Kate Green then said:
I am very disappointed with that response. It is an extremely narrow view of what an enabling welfare state should look like and the principles on which it should be based. It appears to ignore the common human interest that we all have in a welfare state that adequately supports people and in which we all have a stake. Irrespective of our circumstances, we have a right to appropriate support.
At the moment, this is all we have, and it is hard to know what and how much to hope for. It is certain that this Government plans to push the Bill through. But it is also certain that we are being heard, and that The Broken of Britain is having an impact that will see a major push for amendments. This Bill has another month of Committee meeting, and a further two stages in the Commons, even before it spends months with the Lords. There is a long way to go. Reassuring you that everything will be ok would be an empty gesture. 

The danger is real. But so is the hope.

by Rhydian Fôn James for TBofB


Sam Barnett-Cormack said...

I realise I'm being negative when you're trying to be more positive, but it just seems like they (the government) are still ignoring us, even though MPs are speaking up for us now.

Sam Barnett-Cormack said...

Also, the Work-Related Activity Group are the ones who, if the system worked as it should, could work with the right preparation, support, and job. The government want to steer support away from them?

Rhydian said...

You are right about the Government Sam. Their views on the 'deserving disabled' are sickening. As I say, the danger there is very real.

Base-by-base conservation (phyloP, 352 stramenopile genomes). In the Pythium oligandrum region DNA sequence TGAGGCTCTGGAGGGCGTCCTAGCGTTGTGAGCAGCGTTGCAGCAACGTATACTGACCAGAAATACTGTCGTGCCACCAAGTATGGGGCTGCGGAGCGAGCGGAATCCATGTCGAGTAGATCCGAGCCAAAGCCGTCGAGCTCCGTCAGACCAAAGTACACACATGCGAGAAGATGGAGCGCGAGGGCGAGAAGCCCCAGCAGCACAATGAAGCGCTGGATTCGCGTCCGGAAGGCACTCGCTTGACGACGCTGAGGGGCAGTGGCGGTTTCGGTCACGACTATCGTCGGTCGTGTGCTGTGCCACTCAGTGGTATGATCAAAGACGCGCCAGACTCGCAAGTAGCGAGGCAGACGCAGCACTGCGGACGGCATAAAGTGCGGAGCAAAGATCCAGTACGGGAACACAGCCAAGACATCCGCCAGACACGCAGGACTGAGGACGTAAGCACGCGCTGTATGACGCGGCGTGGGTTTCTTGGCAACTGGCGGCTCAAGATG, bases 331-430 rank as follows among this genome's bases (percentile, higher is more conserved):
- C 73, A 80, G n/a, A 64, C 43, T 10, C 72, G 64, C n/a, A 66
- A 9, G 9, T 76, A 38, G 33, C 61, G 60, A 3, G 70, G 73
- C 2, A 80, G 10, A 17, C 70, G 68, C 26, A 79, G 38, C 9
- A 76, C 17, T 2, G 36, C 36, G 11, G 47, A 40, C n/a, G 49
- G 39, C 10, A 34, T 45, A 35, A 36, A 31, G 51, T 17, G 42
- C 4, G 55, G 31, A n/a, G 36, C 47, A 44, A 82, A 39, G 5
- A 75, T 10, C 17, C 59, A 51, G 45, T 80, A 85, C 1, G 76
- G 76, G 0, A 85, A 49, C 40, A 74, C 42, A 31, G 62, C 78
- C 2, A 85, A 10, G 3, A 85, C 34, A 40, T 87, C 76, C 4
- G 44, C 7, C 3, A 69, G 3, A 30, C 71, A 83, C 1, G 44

But with many MPs now coming down on our side, there is still hope. While that hope is there, and beyond, The Broken of Britain will keep fighting.

Sam Barnett-Cormack said...

Rhydian, oh yes, until we're defeated we must fight, and I'm glad you folks are - and I'll do what I can from my little corner of the trenches.

Anonymous said...

A member has just pointed out that there seems to be a fair amount of doom and gloom on this blog and its comment threads in the past few weeks.

Can I point out to that member that during a war (in which we are presently in) that there is a grave doom and gloom) however, as a user of this blog for several months now and with carrying a cronic and sever level of illness. This blog is far from doom and gloom in that the fight of genuine hope carries with it a strength of hope. Many battles can be lost during a war. But ultimitly we WILL win the war.

Hang on in there everyone and stand firm. Talk with your family and freinds, talk with your neighbours, talk with your councillors, talk with your MP's. Don't give any of them any rest.

This is a democratic system, if we as a whole stand idle then we submit to dictatorship. We cannot allow that to happen.

Sam Barnett-Cormack said...

If only we had more of the popular media on our side, not just occasional short bits or online-only stuff, but a real storm of criticism, whip up the sympathy of the compassionate public

Bill Kruse said...

If Chris Grayling's so keen on providing support for the worst off, those in the Support Group, why are they continually retested? It's far from unusual for people to fail the ATOS medical then be put into the Support Group by a tribunal, only to find months later they're to endure the whole process all over again. What kind of support is that? What it does support is the transfer of money, hundreds of millions of pounds, from the public purse to the privately-owned company ATOS. Is there a little drinkie in this for the politicians instrumental in setting all this up, one wonders? It would explain rather a lot, wouldn't it?

Erika said...

What annoys me is what work? What jobs are there for people who can do something, but not what the majority of the workforce can?

If there really were jobs you could do few hours a week when you were well enough, and any time as and when you stopped throwing up/sleeping/getting out of bed, that kept the bills paid,that you can go on sick leave at any time, no risk of being sacked and truly enabled you to provide for yourself finacial then we really would be beating down the door to the job centre.

You can spend the rest of you life in training and been given support but if no job exist that you can do, its just worthless.